REPINO, Russia (Reuters) - England manager Gareth Southgate has done his utmost to lower the expectations on his young team at the World Cup but they enter their opening Group G game against Tunisia in a mood of quiet confidence.
After the humiliation of a second round exit at the hands of Iceland in Euro 2016 and their failure to get out of the group stage in Brazil four years ago, England fans were in no mood for rabble rousing talk of winning the tournament.
Indeed a deep cynicism had taken hold of many supporters but Southgate’s humble approach and the youthful nature of his squad has managed to restore some degree of positivity.
“We always do this as a nation — expectations are low and as soon as we get to the World Cup, everybody gets their enthusiasm going. If a World Cup cannot inspire a nation, then I’m not sure what can,” said the English FA technical director Dan Ashworth.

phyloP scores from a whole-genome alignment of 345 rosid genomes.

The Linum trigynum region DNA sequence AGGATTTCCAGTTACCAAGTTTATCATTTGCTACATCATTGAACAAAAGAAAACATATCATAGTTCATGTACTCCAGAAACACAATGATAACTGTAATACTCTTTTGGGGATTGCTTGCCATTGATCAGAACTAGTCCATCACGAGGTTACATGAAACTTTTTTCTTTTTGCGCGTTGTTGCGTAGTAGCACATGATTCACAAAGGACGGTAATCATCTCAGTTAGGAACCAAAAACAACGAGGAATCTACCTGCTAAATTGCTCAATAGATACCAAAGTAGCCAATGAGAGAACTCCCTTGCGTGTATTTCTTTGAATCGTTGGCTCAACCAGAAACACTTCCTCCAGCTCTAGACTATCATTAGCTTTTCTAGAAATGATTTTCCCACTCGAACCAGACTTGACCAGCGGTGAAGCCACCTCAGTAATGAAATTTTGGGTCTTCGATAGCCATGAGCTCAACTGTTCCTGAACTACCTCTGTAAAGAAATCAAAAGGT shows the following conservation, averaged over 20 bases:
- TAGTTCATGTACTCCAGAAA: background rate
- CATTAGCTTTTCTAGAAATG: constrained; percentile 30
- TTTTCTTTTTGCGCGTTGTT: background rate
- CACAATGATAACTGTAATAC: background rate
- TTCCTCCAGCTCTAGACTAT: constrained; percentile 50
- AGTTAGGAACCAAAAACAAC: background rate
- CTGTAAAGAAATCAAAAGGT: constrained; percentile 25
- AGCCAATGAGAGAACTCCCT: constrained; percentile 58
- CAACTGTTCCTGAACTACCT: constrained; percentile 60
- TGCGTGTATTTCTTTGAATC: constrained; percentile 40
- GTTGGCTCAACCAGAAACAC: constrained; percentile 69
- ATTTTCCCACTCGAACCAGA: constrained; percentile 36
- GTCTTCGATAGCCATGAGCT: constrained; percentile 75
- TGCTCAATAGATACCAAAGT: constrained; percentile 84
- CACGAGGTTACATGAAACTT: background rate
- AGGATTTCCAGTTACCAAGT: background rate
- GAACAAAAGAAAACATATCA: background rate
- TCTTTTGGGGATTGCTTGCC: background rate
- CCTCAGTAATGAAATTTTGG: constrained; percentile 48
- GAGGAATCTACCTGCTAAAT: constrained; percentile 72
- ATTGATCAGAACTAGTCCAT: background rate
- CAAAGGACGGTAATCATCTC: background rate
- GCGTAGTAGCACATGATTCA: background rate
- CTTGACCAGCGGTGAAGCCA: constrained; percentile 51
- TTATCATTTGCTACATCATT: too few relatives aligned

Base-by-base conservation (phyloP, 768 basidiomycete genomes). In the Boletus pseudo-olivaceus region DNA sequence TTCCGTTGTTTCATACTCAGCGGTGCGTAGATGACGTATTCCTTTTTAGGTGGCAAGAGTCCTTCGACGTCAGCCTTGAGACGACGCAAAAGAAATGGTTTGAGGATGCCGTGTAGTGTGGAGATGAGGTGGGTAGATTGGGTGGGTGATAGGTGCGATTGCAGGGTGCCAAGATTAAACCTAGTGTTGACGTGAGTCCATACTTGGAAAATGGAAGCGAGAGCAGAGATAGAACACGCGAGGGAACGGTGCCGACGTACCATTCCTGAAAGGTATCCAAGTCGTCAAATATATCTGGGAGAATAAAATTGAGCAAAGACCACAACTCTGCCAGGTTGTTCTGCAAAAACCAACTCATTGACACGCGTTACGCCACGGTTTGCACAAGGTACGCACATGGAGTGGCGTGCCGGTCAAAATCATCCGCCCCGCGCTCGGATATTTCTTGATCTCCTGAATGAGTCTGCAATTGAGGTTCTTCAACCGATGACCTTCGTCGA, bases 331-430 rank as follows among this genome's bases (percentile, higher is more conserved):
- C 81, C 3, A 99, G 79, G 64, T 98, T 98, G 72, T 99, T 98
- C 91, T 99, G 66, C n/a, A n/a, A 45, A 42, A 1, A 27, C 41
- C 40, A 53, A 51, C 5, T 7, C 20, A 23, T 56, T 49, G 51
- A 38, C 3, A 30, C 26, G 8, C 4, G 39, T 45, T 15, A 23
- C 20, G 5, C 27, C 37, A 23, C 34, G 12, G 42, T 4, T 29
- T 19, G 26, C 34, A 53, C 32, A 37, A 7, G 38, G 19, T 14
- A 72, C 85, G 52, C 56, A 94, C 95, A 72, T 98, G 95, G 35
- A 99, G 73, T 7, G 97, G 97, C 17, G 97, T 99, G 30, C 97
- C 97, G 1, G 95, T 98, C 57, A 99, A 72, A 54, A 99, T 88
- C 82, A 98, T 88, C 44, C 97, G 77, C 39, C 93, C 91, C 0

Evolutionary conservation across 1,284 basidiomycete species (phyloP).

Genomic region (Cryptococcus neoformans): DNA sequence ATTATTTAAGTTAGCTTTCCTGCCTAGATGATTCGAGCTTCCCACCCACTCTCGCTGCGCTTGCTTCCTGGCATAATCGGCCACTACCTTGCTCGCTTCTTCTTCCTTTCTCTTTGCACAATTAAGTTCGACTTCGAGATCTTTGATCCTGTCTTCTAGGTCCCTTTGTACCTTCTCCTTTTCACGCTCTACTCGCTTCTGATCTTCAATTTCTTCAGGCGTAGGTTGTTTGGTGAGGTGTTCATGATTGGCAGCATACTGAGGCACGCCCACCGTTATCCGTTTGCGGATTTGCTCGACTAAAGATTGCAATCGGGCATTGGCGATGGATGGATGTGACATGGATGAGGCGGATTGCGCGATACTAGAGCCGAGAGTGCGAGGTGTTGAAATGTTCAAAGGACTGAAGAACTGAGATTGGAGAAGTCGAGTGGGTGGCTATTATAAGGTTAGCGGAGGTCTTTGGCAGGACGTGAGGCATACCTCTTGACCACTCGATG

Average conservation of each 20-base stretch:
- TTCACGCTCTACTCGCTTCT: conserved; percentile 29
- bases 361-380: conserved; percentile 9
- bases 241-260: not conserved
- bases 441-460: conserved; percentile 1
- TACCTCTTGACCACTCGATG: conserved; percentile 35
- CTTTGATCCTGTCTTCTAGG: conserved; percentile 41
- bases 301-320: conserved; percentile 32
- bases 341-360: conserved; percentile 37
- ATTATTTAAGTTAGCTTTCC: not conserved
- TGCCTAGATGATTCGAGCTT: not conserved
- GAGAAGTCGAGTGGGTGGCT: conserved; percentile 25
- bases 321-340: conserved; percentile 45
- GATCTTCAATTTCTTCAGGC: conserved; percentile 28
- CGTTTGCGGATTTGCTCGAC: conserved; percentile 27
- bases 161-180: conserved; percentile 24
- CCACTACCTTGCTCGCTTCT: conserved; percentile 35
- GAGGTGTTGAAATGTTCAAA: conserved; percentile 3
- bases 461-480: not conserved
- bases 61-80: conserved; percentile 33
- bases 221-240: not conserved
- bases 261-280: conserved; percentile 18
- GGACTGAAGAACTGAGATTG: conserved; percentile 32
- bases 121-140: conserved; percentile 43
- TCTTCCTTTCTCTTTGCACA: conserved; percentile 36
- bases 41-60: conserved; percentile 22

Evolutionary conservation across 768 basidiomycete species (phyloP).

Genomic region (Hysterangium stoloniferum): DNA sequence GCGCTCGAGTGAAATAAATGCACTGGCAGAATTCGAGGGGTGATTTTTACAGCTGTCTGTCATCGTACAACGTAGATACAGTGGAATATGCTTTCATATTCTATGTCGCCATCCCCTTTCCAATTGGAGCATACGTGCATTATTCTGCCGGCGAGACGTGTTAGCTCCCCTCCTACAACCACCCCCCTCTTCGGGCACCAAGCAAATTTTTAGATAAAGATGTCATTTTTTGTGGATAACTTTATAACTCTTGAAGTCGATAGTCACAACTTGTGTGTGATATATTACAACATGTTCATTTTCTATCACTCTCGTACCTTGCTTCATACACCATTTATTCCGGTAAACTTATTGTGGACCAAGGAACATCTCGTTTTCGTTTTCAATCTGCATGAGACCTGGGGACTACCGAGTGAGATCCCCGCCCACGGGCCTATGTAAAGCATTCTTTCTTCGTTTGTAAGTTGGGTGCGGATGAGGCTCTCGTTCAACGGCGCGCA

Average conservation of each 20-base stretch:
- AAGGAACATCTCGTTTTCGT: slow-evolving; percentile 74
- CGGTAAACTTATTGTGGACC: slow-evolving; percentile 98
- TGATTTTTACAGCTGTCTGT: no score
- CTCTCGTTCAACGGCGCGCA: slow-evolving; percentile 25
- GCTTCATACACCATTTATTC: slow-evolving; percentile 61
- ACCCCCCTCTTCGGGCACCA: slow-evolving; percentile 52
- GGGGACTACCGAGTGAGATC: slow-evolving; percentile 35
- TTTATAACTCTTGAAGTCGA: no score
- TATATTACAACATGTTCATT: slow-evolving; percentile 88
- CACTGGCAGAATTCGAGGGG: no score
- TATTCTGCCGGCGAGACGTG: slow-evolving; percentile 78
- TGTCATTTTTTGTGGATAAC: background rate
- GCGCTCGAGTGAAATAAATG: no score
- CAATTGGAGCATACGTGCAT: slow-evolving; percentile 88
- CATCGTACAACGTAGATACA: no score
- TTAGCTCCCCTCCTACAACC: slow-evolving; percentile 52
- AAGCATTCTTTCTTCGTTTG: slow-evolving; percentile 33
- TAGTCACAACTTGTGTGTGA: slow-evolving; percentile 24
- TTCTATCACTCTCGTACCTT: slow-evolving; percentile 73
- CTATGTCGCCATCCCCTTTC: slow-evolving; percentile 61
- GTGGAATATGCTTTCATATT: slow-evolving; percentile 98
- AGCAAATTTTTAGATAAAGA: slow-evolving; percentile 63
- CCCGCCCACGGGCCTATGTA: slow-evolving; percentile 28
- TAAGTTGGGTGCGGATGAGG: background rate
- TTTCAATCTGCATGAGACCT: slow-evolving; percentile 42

Friendly wins over Nigeria and Costa Rica did no harm to the mood nor did the fact that, unlike so many times in the past, there is little, if any, controversy surrounding the squad.
And it is a squad that has plenty of attacking talent with Harry Kane and Raheem Sterling expected to start up front with Jesse Lingard and Dele Alli buzzing behind them.
That means forwards Marcus Rashford and Jamie Vardy are likely to start on the bench, giving Southgate plenty of options if his chosen strike pair fail to deliver.
The quality is thinner at the back but Southgate is hopeful that players like Harry Maguire and Kieran Trippier can turn their Premier League form into solid displays in Russia.
The final group game against Belgium should be the toughest test but England’s recent history will prevent any complacency in the opener with Tunisia or the second game versus World Cup debutantes Panama.
Tunisia are playing in their fifth World Cup but they have never got beyond the group stage and they have not won since they beat Mexico in their first ever game at a finals in 1978.
The North Africans were unbeaten in their World Cup qualifying campaign but had to endure a nervy finish when they drew 0-0 with strugglers Libya to edge out the Democratic Republic of Congo.
England and Tunisia met at France ‘98 with England winning 2-0 thanks to goals from Alan Shearer and Paul Scholes.
Reporting by Simon Evans; Editing by Ken Ferris